Earlier this year, Malloy won legislative approval for an $864 million renovation and expansion plan for the health center that would allow Dempsey to remain on its own and positions the health center as a key piece of the governor’s economic development plans.
The health center is also poised to get new leadership, with a new UConn president and a search for the successor of former medical school dean and university vice president for health affairs Dr. Cato Laurencin, who stepped down July 1.
Because faculty members had been among the only health centers workers not represented by unions, Mayer said, it sometimes seemed like they were the biggest targets when the health center had money woes. There was also a sense that the faculty didn’t have a say in decisions.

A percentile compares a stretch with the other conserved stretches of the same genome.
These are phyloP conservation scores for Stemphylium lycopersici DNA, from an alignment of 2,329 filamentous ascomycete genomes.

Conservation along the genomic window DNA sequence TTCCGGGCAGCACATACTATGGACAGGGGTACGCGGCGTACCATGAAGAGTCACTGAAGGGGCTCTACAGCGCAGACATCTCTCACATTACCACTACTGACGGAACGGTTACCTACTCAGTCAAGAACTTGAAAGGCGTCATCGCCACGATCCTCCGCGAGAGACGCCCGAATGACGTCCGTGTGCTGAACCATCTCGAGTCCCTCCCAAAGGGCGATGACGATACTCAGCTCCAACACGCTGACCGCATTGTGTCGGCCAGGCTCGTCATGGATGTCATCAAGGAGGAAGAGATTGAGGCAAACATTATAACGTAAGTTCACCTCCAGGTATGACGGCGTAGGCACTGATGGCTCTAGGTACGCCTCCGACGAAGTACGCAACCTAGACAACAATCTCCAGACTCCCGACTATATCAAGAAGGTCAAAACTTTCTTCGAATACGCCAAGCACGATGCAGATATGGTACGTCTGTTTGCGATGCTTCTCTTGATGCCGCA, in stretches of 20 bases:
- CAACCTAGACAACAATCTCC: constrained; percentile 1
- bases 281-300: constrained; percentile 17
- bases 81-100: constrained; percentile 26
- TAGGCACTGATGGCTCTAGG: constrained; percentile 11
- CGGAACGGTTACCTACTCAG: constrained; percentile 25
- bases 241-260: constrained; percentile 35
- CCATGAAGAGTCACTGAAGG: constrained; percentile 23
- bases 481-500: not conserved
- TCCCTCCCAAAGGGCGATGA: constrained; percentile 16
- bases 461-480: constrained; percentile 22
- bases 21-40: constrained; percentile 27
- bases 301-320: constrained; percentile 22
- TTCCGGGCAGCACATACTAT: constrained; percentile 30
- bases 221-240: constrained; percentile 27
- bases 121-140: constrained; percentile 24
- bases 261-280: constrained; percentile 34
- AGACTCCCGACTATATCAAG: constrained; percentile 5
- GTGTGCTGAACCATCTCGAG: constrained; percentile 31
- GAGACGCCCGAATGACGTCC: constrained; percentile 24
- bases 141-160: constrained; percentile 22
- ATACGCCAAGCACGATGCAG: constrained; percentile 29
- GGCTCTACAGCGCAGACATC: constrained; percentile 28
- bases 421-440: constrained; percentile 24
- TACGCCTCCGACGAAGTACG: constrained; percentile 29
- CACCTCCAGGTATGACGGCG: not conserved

Now there’s a faculty union seat on the search committee for Laurencin’s replacement.
For now, Mayer said, the biggest issues for faculty include salaries, which have not increased in three years, even as administrators got raises last fall. The contract the union negotiated calls for a 4 percent raise for faculty retroactive to February.
The pending contract also calls for a joint task force on compensation and allows the contract to be reopened to address noneconomic issues. Mayer said the union hopes to address pay equity issues–not to equalize pay, but to develop a more rational system for salaries, which can vary widely.
The now-dead concession deal won strong majorities from the unions representing higher education faculty. Some state workers who opposed the deal expressed concerns about a plan to raise the retirement age, which Mayer said tends not to be a major consideration for faculty who often plan to work well past anyone’s definition of a retirement age.
Mayer fits his union work in with his research, which examines how cells signal to each other. If there’s a silver lining to the hectic start to his union job, maybe it’s the experience he’s gotten already.
Later on, he said, “it will all seem easy.”